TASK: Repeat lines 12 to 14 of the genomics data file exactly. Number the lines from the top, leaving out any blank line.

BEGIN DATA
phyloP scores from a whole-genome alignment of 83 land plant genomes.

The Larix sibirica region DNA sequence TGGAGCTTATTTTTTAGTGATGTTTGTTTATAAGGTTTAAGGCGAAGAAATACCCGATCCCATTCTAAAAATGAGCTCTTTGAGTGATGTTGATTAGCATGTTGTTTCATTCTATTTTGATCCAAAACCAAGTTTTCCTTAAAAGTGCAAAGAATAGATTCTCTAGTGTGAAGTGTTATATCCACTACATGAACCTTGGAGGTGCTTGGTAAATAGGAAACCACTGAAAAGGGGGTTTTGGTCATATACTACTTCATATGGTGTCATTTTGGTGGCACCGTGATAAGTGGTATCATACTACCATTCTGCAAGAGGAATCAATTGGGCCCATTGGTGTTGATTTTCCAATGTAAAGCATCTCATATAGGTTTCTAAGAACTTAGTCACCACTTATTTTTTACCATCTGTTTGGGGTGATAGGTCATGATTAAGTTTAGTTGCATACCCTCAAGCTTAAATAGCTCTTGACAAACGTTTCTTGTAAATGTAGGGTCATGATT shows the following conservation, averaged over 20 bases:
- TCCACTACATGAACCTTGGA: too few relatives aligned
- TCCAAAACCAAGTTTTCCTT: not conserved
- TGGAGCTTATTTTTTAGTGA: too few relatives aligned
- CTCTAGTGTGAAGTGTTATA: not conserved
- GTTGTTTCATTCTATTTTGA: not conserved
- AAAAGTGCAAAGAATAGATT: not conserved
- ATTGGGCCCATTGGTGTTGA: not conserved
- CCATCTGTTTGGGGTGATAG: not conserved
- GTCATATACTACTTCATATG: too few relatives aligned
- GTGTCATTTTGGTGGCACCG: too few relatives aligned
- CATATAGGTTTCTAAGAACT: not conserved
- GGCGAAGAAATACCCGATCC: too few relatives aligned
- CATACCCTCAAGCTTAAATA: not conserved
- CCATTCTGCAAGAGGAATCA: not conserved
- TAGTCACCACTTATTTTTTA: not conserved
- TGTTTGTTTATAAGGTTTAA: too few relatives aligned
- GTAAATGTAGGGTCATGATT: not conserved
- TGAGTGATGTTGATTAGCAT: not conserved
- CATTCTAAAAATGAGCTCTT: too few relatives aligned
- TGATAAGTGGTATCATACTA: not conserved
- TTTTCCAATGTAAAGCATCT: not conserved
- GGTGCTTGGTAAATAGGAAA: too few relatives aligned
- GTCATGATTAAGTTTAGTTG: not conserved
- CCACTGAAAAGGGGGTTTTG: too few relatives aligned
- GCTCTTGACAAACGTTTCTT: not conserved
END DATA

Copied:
- GTGTCATTTTGGTGGCACCG: too few relatives aligned
- CATATAGGTTTCTAAGAACT: not conserved
- GGCGAAGAAATACCCGATCC: too few relatives aligned